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Student support in Scotland 2014-15

October 30, 2013

The undergraduate student support figures for Scotland for the next academic year, 2014-15,  are now available. The expectation that students from the lowest income backgrounds will carry a higher share of Scotland’s student loans than those from better-off ones continues.

They were announced in three stages.

1.    The Cabinet Secretary gave a speech on 20 October highlighting the overall increase in the total value of support for full-time undergraduates, from £7250 to £7500 (a cash increase of 3.4% and therefore a real terms increase of around 1.5%).  Footage of the speech is no longer available on-line.  However the section on student support  was delivered pretty much as written, with minor changes from the printed text (for example, a specific criticism that what the Labour Party  “really thinks is that the costs of education should be borne by students” was omitted and reference to the NUS describing the Scottish arrangements as the best package of student support in the UK was made only once, not twice).  This increase was reported in The Herald and by the BBC  – with the further announcement of an extension of living cost loans to postgraduates being the headline in each case.  (NB Although the BBC report refers to a general  rise in bursaries, this is a reference to FE bursaries, not those in HE).

2.   On the same day the Scottish Government issued a press release which set out that the increase of £250 would be delivered through the use of student loanThe Scotsman seems to be the only major news outlet which picked up this aspect in its reporting.  Although the government news release dealt with FE bursaries and included a reference to “Today’s announcement to increase bursaries and loans”,  no information was provided on HE grants at this stage, so it was not clear what the plans were for these.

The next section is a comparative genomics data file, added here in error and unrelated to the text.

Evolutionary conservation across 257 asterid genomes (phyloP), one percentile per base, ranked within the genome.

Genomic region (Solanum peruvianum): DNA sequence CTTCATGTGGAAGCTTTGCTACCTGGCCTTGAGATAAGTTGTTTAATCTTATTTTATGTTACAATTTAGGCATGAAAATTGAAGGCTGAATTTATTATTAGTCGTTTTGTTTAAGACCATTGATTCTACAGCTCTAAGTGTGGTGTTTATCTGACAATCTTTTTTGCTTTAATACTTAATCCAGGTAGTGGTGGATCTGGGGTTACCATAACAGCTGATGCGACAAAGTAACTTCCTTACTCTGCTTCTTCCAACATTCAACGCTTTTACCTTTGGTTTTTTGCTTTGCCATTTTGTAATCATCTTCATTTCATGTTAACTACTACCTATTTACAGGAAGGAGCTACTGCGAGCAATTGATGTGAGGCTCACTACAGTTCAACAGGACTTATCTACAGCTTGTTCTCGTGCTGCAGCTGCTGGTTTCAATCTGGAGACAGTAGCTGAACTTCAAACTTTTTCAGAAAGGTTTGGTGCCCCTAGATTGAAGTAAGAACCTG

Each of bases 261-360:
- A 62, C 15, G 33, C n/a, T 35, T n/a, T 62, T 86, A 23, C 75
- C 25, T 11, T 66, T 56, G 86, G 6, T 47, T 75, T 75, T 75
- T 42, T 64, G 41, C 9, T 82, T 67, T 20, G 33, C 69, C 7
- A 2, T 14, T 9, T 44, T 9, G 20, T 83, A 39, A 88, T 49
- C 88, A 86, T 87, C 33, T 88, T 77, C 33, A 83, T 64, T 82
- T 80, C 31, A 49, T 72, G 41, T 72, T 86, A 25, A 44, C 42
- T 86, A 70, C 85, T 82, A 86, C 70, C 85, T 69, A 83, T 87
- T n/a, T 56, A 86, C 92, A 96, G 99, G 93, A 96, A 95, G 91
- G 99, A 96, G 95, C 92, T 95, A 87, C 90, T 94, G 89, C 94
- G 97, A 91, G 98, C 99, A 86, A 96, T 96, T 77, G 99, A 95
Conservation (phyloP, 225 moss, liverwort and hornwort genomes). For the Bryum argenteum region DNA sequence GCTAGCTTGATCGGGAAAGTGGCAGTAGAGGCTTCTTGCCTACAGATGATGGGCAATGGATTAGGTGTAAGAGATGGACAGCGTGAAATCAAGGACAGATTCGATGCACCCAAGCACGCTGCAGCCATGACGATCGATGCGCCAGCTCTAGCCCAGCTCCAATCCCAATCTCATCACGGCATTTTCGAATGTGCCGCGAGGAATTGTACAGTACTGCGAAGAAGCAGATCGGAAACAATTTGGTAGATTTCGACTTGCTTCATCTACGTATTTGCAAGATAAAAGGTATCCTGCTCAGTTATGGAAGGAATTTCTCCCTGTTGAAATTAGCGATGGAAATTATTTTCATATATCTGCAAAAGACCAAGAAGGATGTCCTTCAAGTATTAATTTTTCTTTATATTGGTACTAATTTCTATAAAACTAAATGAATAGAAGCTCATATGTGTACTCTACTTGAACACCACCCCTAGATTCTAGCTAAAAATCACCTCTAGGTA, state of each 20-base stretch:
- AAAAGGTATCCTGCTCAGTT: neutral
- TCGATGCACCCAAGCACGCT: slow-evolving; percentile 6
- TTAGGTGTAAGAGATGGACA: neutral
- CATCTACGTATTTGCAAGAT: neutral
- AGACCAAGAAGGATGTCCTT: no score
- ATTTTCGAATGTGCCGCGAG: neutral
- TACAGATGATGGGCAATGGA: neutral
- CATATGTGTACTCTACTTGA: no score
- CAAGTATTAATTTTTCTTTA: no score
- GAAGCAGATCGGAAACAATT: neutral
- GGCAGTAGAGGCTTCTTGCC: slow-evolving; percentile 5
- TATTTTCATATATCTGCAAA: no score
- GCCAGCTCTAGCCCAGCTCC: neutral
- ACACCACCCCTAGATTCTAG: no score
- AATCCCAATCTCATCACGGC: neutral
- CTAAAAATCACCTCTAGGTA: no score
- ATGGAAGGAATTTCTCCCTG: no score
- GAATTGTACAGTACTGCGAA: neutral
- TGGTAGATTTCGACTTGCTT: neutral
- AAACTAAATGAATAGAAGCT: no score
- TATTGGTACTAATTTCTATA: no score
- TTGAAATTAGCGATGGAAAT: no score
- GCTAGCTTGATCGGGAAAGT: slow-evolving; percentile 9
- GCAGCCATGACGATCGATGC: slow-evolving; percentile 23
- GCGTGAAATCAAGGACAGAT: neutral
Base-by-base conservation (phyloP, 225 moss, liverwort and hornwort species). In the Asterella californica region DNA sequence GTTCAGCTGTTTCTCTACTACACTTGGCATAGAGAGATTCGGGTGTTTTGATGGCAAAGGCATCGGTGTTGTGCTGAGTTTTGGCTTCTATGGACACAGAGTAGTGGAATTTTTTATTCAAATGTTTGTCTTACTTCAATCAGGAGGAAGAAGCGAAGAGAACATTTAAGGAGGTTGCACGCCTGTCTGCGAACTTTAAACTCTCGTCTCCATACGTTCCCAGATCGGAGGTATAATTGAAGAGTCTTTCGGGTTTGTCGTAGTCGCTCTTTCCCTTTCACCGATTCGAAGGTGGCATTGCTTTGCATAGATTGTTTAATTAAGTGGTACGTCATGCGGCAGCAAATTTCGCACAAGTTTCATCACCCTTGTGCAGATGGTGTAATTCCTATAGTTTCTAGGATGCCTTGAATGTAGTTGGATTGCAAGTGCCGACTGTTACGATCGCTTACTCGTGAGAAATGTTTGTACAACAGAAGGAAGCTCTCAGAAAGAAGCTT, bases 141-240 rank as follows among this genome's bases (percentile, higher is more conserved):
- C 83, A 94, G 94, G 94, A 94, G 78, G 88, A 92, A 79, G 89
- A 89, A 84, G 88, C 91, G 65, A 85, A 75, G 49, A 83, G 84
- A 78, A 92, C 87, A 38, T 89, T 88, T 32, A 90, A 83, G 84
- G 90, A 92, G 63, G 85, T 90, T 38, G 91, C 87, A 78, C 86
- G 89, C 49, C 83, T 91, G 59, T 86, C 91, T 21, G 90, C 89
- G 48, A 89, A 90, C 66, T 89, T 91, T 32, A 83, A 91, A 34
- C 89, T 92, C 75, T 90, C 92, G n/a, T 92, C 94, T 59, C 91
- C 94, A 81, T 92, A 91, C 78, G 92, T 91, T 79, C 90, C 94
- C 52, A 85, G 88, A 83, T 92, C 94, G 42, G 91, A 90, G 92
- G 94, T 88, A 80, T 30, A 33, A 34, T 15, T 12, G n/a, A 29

3.    On 29 October, figures for higher education grants were included in the notes to editors of this news release accompanying the release of the SAAS spending figures up to 2012-13.  The grant figures for next year are the same in cash terms as for this year: no inflation increase has been applied.  As this analysis from last month shows, this was always a likely outcome of the draft budget figures.

Although it would surely have been more straightforward to include the grant figures as part of the 20 October release announcing  other aspects of the 2014-15 HE package and the plans for FE bursaries,  this year’s approach is a significant step forward from last year, when the grant figures were not referred to in any government news release.  It holds out the prospect that next year may see a return to the conventional practice of including information about grant levels as part of the main announcement of HE student support plans.

The most recent news release has been covered so far  in The Daily Record  and The Herald –  though both concentrate on a (counter-intuitive) fall in spending on bursaries, and the numbers receiving them, between 2011-12 and 2012-13, evident from the SAAS data.  The freezing of grants is not picked up.